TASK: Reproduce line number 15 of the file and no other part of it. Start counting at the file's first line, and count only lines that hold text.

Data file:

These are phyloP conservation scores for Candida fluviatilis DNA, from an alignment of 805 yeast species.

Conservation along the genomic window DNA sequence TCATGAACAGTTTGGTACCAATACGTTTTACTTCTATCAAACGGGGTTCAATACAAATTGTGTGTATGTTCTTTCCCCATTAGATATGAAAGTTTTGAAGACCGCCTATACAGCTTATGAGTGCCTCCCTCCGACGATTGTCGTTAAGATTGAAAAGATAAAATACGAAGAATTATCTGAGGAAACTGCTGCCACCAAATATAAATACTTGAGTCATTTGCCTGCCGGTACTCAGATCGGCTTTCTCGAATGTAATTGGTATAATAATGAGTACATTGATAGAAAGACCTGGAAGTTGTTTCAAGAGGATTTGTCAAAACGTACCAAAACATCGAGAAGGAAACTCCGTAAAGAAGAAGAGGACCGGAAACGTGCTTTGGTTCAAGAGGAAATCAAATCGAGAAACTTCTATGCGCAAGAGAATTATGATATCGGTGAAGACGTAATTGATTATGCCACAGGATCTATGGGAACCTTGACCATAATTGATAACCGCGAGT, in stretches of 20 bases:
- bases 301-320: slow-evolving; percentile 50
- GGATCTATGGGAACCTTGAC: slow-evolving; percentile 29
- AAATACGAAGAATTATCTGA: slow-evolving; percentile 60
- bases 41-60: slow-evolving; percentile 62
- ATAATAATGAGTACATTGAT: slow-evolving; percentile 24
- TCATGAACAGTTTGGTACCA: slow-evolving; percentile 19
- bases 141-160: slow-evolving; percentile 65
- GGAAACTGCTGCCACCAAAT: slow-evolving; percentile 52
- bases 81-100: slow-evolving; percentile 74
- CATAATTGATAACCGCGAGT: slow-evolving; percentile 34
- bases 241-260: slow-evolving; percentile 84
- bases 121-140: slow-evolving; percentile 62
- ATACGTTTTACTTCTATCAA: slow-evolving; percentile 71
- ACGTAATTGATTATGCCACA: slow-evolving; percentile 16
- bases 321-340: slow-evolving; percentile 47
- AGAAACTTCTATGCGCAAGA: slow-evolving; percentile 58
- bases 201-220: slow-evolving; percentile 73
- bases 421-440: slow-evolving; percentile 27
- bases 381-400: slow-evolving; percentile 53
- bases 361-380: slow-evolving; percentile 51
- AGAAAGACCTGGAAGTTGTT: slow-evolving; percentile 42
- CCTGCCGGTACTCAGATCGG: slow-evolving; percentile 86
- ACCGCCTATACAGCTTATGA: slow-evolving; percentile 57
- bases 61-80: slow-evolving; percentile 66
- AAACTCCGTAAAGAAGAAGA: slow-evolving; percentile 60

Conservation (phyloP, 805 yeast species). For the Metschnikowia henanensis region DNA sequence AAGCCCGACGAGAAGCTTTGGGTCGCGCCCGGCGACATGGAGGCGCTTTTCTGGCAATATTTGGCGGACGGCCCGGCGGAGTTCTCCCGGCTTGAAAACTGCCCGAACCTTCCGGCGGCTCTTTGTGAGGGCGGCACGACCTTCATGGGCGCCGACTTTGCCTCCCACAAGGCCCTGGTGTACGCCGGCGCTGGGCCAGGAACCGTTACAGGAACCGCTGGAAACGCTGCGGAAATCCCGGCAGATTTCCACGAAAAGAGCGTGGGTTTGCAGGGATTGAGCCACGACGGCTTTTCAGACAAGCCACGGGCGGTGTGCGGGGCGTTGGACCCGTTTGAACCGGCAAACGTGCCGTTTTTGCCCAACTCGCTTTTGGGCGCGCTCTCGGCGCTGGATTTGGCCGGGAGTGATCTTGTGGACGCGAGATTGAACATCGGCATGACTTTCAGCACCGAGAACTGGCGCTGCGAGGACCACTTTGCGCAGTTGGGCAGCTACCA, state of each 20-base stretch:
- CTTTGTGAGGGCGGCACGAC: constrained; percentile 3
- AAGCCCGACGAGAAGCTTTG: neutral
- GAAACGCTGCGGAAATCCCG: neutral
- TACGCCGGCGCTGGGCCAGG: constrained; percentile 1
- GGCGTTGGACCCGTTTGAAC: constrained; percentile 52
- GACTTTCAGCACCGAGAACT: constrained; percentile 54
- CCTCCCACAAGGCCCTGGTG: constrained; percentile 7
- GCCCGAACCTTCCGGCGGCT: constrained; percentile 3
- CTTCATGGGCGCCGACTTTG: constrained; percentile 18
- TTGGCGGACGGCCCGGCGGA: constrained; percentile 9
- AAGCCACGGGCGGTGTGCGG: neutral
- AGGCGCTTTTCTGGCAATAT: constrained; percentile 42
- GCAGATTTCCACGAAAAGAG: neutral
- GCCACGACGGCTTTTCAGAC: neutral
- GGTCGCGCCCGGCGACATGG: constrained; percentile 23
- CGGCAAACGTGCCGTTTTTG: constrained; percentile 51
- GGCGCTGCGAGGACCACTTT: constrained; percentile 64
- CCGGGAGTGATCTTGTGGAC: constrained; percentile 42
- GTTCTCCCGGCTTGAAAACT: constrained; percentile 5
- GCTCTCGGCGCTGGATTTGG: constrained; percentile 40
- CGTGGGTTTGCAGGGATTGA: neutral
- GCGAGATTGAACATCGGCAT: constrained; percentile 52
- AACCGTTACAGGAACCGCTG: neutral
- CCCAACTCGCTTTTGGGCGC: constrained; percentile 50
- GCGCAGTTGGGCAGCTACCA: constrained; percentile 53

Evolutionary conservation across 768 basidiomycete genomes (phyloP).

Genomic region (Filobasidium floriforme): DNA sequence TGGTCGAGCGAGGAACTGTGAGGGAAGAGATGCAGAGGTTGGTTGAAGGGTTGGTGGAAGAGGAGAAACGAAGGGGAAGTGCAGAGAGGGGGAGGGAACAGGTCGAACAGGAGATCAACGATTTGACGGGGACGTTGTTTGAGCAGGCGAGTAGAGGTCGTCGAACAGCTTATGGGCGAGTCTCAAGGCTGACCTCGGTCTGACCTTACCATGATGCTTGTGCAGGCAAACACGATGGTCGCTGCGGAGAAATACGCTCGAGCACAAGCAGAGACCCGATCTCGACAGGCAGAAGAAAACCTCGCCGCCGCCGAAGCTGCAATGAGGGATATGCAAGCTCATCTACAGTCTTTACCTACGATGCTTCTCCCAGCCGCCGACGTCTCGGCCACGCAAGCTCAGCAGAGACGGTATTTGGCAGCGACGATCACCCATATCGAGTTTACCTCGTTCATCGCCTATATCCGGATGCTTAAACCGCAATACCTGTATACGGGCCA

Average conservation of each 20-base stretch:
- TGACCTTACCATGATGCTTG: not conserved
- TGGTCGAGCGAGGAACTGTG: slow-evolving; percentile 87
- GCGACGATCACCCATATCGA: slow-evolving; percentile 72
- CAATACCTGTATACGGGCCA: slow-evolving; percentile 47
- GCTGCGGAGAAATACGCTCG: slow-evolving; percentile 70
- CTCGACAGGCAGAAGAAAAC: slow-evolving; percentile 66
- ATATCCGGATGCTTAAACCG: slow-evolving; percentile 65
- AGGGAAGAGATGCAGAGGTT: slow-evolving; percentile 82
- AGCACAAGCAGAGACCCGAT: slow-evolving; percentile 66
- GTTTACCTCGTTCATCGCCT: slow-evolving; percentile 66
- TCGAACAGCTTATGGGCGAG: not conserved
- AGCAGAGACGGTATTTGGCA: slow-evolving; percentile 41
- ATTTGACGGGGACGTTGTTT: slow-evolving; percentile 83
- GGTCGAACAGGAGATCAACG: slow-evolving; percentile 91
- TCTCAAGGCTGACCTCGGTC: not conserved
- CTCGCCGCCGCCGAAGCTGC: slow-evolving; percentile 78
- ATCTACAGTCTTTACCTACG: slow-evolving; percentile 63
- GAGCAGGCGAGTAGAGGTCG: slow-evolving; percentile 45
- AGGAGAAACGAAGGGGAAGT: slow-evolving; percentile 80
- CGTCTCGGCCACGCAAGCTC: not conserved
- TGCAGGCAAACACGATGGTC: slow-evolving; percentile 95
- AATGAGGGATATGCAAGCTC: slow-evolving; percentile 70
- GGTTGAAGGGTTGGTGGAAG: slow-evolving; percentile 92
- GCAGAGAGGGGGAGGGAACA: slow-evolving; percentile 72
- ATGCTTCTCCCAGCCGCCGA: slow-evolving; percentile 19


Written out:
- ATACGTTTTACTTCTATCAA: slow-evolving; percentile 71